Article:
The civil parish of Hebron lies just north of Northumberland's county town of Morpeth. It is fertile farmland cut by two of the county's major roads, the A1 from Newcastle to Berwick and A697 to Coldstream. The main settlement is Hebron village, a small community of less than 1000 people, with other hamlets and farms scattered across the parish.
Some cropmarks on Silver Hill are probably the oldest archaeological remains in the parish. Here the outlines of a possible Iron Age or Roman period native settlement and field system have been found by aerial photography. Quite a few other cropmarks lie in the parish and may be of a similar date. Some are circular, such as East Benridge, and others have straight sides, such as Warreners House and Butterwell. Archaeologists think that the curved enclosures are probably Iron Age and the straight-sided ones Roman. Hebron lies north of Hadrian's Wall and these settlements show that native people were living here before and after the Roman invasion of AD43. Although we can't be sure how the Romans affected their lives, they seem to have carried on farming their fields and living in small settlements. A Roman coin was once lost in the parish and found again in the 19th century.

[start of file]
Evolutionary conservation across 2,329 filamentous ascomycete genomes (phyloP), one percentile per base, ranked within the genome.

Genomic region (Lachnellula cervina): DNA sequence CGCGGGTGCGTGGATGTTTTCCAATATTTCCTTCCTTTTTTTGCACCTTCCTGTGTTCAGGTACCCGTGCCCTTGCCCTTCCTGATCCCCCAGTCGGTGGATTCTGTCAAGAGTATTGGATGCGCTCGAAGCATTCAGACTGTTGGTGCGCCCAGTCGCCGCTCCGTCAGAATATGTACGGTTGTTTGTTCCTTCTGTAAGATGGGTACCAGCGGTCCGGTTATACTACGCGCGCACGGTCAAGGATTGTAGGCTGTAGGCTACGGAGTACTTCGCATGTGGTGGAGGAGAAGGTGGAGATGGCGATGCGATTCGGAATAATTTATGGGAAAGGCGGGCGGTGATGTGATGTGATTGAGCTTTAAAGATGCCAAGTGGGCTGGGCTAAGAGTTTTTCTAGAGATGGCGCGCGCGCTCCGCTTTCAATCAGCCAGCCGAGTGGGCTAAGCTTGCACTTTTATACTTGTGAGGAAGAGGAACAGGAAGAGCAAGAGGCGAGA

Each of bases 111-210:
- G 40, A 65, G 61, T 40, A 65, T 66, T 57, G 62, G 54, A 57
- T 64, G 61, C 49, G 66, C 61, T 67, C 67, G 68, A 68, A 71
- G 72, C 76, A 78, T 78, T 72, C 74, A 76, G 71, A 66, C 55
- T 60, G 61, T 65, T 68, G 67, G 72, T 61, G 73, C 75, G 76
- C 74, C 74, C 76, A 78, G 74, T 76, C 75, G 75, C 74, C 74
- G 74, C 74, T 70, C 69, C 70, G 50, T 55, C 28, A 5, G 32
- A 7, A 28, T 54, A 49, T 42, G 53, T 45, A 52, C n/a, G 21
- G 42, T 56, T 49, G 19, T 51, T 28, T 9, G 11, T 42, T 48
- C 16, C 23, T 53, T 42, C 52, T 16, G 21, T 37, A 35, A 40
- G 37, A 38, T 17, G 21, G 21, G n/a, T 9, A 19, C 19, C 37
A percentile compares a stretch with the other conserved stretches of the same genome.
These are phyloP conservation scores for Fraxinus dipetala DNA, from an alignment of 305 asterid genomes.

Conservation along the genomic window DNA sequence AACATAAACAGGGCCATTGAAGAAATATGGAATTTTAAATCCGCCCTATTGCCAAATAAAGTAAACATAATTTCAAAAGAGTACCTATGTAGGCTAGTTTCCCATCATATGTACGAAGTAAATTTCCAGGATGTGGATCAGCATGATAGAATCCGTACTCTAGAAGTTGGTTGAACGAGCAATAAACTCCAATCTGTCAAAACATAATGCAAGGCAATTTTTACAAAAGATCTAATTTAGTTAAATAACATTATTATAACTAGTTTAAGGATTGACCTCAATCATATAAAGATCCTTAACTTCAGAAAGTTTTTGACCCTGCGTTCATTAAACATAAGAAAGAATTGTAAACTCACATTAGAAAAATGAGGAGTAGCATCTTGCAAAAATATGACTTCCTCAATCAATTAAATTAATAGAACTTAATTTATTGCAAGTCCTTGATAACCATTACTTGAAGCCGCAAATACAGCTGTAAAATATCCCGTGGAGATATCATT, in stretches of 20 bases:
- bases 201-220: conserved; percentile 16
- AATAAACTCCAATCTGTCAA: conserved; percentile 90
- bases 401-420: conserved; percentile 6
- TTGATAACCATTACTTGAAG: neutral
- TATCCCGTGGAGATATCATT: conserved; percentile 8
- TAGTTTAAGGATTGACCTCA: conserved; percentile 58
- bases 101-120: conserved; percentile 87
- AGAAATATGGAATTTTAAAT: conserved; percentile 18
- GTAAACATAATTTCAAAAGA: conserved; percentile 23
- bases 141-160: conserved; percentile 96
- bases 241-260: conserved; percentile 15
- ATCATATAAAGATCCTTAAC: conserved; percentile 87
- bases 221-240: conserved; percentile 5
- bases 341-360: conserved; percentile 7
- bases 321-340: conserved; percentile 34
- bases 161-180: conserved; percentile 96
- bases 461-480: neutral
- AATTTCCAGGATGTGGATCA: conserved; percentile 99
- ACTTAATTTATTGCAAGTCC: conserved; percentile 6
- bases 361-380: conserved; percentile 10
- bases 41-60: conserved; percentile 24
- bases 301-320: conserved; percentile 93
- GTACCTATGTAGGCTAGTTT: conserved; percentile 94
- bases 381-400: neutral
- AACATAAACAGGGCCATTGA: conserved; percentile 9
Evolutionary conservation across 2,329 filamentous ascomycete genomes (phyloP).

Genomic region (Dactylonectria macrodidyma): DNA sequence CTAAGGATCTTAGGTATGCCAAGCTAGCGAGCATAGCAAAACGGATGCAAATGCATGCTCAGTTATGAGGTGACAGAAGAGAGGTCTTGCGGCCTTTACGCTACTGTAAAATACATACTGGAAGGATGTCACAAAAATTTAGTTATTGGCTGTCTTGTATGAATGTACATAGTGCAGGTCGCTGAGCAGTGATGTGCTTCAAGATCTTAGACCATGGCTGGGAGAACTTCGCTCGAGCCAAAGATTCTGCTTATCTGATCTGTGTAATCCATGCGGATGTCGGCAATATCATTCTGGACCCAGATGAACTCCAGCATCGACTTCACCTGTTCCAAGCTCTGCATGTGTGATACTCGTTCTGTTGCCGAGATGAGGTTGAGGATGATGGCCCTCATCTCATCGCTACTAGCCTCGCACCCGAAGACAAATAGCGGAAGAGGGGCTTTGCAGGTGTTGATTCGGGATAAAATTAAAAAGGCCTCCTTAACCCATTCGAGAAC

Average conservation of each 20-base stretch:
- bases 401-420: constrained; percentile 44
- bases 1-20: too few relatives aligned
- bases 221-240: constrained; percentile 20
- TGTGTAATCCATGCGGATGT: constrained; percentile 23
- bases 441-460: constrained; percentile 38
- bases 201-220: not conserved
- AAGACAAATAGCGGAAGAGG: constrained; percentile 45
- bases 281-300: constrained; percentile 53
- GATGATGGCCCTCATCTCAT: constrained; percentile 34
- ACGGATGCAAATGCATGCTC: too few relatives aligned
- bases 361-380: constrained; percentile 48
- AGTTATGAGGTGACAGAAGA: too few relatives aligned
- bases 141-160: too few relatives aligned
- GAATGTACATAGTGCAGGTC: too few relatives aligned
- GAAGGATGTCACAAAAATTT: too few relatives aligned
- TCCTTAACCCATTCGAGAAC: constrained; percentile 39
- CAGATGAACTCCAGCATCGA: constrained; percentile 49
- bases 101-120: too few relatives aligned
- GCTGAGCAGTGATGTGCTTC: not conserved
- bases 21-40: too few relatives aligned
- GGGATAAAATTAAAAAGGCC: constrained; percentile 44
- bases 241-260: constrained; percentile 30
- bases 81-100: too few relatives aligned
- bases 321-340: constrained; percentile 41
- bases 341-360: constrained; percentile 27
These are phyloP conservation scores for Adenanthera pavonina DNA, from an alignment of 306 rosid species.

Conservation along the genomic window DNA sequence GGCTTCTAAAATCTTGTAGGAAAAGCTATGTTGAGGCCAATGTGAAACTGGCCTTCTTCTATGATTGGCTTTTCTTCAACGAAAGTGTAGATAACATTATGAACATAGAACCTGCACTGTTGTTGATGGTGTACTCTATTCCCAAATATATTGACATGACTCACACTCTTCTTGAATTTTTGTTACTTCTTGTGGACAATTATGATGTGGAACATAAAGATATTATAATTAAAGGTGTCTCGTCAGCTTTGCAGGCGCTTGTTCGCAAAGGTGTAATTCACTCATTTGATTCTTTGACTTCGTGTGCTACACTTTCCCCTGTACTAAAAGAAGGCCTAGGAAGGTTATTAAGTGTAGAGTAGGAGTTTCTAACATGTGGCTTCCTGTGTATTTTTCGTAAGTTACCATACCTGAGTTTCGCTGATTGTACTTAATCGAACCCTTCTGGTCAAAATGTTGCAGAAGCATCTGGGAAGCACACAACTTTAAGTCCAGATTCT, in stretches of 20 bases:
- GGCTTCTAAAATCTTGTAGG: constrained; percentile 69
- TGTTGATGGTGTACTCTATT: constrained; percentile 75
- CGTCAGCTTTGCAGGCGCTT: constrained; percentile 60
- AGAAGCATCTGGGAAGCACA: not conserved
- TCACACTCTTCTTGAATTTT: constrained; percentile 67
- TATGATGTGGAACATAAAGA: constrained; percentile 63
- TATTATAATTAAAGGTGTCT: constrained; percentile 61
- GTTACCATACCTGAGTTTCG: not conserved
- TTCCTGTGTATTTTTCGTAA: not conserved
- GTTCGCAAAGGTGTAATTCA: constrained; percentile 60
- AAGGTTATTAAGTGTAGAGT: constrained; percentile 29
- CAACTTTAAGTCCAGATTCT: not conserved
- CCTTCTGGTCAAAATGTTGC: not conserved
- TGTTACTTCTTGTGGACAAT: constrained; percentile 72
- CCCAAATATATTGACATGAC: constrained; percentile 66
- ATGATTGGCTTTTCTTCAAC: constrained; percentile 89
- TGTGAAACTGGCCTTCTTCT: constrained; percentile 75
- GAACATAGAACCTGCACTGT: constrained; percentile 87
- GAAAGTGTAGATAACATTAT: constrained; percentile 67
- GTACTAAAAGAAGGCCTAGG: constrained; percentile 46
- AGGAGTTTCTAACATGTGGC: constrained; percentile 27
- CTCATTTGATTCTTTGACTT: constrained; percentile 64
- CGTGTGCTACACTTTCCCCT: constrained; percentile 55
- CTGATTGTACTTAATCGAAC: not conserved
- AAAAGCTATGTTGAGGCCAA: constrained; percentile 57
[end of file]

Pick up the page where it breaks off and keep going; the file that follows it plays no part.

After the Norman Conquest in 1066, the area was split into baronies and manors. One of these was Bothal which included the manor of Cockle Park. There were also settlements at West Benridge and Benridge. The earthwork remains of a ridge and furrow field system have survived near East Shield Farm but it is difficult to say whether this is medieval or post-medieval in date. The Church of St Cuthbert was first built in the 12th century although it has been altered later.
Probably the most spectacular building in the parish is Cockle Park Tower. It was built in about 1520 in response to the continued warfare along the English-Scottish border. This was a time of battles, skirmishes and raids on both sides of the border and those who could afford it built defensive homes to protect themselves.
As the Borders became a more peaceful area in post-medieval times, this part of England grew fairly prosperous. People began to invest in their surroundings, new roads were built and new farming methods were introduced. A fine new farmhouse was built at East Shield Hill and at West Shield Hill in the 18th century. A number of small industries also grew up, such as tile works and a saw pit. Hebron also lies in an area rich in coal and on the edge of the parish is a shaft and mound of spoil probably from 19th or 20th century coalmining activity. A reminder of 20th century troubles comes with some World War II pillboxes, also at the edges of the parish, near Mitford and Morpeth. To return to farming, the Duke of Portland created an experimental farm at Cockle Park in the 19th century and this association with research and development has continued to the present day through its use by the Department of Agriculture at Newcastle University (www.ncl.ac.uk/afrd/about/cockle.htm).
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